Layout Image

Archive for Pastor’s Message


Pastor Carolyn will share the message titled “Let’s Just Stay Here!”. Reading from our tradition “Mark 9:2-9″. Special music to be sung by Jeff Dary “Silence, Frenzied, Unclean Spirit”.


What is a transfigured life? It’s about glory and transformation. It’s an invitation to view in our world the “thin places” that allow us to experience the divine. The transfiguration of Jesus occurs in such a “thin place.” Traditionally, mountaintops are seen as places of revelation. They are literally and also figuratively, close to heaven. This Sunday (February 15th) is Transfiguration Sunday where we hear a story from the early church of when Jesus invites 3 of his closest disciples to see an alternate reality. In the story, divine light shines through Jesus. The story of Jesus’ transfiguration is hard to wrap our rational nature around, because it’s so wildly imaginative. And yet, it invites us to look for “more” in ourselves and others. It invites us to look for the divine in nature or other people, and revelations in the commonplace.


Transfiguration invites us to consider how Jesus reveals God’s deepest nature and the deepest nature of the universe. This story is not based on scientific truth, or on a reality that can be objectively verified; it is the meaning that shines through the world of atoms, particles, rocks, and sunsets. The energy of love permeates all things. Only our vision prevents us from seeing the infinity of all things. God’s glory is veiled by our failure to look deeply into life settling for the surface rather than the inner life and the light of all things.


While we are careful to not invoke supernatural violations of cause and effect, we can nevertheless look at Transfiguration as a way to experience the miraculous in everyday life. We can affirm that faith and prayer can shape our lives for the best and commit ourselves to see holiness in every situation and bring out the holy in others, especially the vulnerable and marginalized.

Grace and Peace,

Pastor Carolyn


The following are wonderful words of wisdom from one of my favorite Christian Mystics – Henri Nouwen. May your week be blessed!

“Make sure that nobody pays back wrong for wrong, but always try to be kind to each other and to everyone else.” – 1 Thessalonians 5: 15 (NIV)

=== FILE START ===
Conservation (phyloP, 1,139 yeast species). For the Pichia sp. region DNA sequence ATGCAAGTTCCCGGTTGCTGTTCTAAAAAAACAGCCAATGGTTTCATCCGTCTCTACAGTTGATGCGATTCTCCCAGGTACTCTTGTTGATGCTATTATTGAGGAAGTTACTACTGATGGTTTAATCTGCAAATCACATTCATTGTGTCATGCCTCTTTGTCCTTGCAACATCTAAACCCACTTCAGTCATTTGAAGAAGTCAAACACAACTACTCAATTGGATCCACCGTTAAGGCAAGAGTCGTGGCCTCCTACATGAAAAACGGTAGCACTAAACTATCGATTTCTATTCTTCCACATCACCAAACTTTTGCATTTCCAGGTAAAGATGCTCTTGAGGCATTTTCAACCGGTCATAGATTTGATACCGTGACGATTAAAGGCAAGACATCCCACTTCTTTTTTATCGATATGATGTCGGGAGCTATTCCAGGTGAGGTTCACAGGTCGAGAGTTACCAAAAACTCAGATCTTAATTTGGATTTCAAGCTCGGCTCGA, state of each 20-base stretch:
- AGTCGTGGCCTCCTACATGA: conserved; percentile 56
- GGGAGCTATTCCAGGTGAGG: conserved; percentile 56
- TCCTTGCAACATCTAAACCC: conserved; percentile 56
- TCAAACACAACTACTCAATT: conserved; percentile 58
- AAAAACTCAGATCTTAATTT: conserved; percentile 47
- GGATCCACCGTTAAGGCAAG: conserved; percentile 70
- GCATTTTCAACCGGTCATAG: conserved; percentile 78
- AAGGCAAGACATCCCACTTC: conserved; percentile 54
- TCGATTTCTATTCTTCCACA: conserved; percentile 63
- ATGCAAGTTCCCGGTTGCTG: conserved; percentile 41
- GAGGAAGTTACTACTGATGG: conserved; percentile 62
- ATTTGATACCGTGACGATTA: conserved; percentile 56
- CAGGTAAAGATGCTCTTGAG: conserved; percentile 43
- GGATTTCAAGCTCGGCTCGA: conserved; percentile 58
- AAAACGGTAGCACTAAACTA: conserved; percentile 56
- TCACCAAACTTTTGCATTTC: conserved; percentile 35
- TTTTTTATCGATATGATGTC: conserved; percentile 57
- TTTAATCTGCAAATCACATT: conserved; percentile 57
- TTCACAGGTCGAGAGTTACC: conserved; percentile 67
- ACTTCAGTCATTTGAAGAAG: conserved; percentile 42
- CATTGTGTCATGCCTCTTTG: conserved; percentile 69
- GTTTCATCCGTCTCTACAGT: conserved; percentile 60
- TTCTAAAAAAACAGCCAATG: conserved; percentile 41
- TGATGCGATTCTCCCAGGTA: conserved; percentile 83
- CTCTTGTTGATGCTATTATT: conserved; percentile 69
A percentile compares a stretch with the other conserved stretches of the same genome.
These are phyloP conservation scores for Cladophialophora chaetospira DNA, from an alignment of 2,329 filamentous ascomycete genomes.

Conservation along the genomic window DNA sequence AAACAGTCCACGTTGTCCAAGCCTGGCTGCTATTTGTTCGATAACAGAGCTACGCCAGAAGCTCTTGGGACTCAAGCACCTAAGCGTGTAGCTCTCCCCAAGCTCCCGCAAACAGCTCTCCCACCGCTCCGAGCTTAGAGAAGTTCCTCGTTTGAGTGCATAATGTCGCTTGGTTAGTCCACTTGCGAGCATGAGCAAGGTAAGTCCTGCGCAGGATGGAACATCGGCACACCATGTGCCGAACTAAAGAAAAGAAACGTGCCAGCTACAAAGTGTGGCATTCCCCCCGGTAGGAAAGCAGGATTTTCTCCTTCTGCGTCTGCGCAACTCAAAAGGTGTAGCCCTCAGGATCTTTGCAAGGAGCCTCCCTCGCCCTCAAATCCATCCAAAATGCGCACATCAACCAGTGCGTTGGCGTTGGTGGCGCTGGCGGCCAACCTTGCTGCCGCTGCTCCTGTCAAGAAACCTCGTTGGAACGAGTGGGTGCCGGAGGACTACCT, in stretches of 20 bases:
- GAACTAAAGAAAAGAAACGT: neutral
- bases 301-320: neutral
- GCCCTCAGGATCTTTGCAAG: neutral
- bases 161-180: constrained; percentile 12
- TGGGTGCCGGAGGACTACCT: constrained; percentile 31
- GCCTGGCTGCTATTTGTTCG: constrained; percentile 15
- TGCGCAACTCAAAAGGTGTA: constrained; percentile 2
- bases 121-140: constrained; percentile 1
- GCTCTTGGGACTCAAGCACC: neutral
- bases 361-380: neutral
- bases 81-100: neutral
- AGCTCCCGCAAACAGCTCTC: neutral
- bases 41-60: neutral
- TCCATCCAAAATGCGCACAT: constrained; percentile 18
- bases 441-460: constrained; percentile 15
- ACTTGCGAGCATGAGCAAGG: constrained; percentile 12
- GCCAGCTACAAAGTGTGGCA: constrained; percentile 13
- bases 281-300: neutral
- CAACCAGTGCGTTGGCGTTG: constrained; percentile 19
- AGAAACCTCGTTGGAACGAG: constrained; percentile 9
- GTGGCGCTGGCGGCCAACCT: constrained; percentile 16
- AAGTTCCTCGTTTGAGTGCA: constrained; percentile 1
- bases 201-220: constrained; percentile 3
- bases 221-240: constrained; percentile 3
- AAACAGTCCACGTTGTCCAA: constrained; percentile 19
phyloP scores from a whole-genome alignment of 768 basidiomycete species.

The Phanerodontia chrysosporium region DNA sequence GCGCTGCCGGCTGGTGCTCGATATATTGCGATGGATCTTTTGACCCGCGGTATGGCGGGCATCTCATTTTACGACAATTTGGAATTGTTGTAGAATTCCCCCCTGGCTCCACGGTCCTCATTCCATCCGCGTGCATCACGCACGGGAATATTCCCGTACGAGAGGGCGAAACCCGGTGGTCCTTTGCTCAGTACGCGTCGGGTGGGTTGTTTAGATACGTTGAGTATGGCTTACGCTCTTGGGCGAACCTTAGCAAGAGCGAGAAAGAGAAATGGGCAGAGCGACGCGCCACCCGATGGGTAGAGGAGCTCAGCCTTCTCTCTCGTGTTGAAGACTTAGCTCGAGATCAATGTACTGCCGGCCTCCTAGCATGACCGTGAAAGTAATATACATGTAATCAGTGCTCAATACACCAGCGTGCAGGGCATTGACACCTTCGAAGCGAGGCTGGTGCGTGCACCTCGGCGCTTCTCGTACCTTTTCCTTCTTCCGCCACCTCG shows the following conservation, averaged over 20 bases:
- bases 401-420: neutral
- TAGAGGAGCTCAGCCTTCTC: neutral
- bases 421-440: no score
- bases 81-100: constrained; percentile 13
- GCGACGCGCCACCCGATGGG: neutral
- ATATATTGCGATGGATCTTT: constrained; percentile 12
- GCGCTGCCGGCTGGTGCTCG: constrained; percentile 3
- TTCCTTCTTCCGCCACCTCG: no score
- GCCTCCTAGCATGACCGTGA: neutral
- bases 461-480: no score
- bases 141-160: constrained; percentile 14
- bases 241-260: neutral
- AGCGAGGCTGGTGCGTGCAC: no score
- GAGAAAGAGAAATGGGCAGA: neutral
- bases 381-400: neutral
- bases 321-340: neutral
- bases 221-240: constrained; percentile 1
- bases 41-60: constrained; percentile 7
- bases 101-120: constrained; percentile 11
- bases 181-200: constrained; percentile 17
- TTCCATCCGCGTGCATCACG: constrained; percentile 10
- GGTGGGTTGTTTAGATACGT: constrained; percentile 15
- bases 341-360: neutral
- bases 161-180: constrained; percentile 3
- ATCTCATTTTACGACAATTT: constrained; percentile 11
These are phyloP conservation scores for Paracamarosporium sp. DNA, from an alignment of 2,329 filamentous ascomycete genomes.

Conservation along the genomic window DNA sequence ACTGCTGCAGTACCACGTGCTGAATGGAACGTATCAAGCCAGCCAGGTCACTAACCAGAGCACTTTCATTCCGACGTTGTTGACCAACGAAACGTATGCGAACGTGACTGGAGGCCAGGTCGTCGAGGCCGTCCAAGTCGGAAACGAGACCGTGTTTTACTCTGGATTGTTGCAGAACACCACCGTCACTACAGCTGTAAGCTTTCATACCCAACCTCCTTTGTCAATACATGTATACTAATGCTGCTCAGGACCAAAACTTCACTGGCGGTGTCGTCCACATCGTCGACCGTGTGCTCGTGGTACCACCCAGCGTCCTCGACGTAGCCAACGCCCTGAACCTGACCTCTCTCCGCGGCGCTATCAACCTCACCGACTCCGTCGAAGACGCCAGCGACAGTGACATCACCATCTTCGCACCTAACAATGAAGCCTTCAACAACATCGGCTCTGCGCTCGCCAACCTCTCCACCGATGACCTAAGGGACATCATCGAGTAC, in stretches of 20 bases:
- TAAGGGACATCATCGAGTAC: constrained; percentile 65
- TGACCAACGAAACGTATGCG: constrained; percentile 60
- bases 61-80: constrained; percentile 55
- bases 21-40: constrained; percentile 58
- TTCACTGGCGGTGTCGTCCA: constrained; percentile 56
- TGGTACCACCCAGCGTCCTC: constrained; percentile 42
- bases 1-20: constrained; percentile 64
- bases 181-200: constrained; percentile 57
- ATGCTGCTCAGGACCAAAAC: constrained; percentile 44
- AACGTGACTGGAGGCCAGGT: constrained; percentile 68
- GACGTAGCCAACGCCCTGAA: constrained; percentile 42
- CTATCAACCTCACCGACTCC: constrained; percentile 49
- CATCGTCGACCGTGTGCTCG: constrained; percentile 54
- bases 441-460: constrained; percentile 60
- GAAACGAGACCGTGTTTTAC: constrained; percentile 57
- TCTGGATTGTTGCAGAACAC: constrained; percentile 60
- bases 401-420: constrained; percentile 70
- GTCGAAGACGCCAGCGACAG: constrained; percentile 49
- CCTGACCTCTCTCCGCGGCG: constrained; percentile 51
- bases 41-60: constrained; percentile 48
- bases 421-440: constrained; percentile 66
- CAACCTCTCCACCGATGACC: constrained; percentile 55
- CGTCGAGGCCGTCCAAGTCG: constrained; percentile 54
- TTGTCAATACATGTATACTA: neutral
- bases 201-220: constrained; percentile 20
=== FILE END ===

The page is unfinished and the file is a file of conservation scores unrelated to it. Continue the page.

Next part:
Becoming Kind

Kindness is a beautiful human attribute. When we say, “She is a kind person” or “He surely was kind to me,” we express a very warm feeling. In our competitive and often violent world, kindness is not the most frequent response. But when we encounter it we know that we are blessed. Is it possible to grow in kindness, to become a kind person? Yes, but it requires discipline. To be kind means to treat another person as your “kin,” your intimate relative. We say, “We are kin” or “He is next of kin.” To be kind is to reach out to someone as being of “kindred” spirit.

Here is the great challenge: All people, whatever their color, religion, or sex, belong to humankind and are called to be kind to one another, treating one another as brothers and sisters. There is hardly a day in our lives in which we are not called to this.

Grace and Peace,

Pastor Carolyn


Carolyn will share the message titled “Gift Give Away”. Reading from our tradition “1 Corinthians 12:3b-13 “. A Skit “The Gift Exchange” will be presented by a group of Pine Valley Members.


Traditionally, Disciple of Christ churches receive their Week of Compassion offerings the last two weeks of February. Week of Compassion is the relief, refugee and development mission fund of the Christian Church (Disciples of Christ) in the United States and Canada. Week of Compassion serves to equip and empower disciples to ease suffering of peoples through disaster response, humanitarian aid, sustainable development and the promotion of mission opportunities.

Fifty percent of Week of Compassion dollars goes to emergency relief; 25% goes to sustainable development; 8% goes to immigration and refugee ministries; 8-10% goes to Disciple of Christ mission partners, mission stations and volunteer work trip grants; 6-8% is for administrative costs. Disciples, through Week of Compassion, have been present in the rebuilding processes in Joplin, Moore Oklahoma and Greensburg following tornadoes.

This year we are incorporating Coin Boxes in our Week of Compassion appreciation. This Sunday, February 1, coin boxes will be handed out along with devotional calendars to take home. You are invited to place coins in the boxes as directed by the calendars, or perhaps place the coins you’ve received during the day. These coins will be collected through February then bring them back on February 22nd as part of Pine Valley’s special offering for Week of Compassion.

Grace and Peace,

Pastor Carolyn


The newly formed group, “Wichita Clergy for Equality” met last Thursday at Pine Valley Christian Church. Our guest was Kerry Wilks from the organization – Equality Kansas: The mission of Equality Kansas is “to end discrimination based on sexual orientation and gender identity, and to fight for full equality and civil rights for all LGBT Kansans.” Kerry seemed very thankful for the interest of our new clergy group.


Amongst the needs of Equality Kansas is to know which clergy and which churches support their mission. This is very important as it can be expected that legalized discrimination bills (“religious freedom” bills) will be introduced again in this year’s legislative session. In the needs discussed at the meeting is the willingness of church members who are willing to make phone calls and write letters concerning legalized discrimination. Kerry will give notice to the churches as the need arises. If you are willing to make a phone call or write a letter please contact me or the church office so we can make a database and be in touch the most expeditious way as possible.


Remember to pray for justice in Kansas.


Grace and Peace,

Pastor Carolyn


A Prayer for 2015

Here we go again, God.

Another year begins with its new resolutions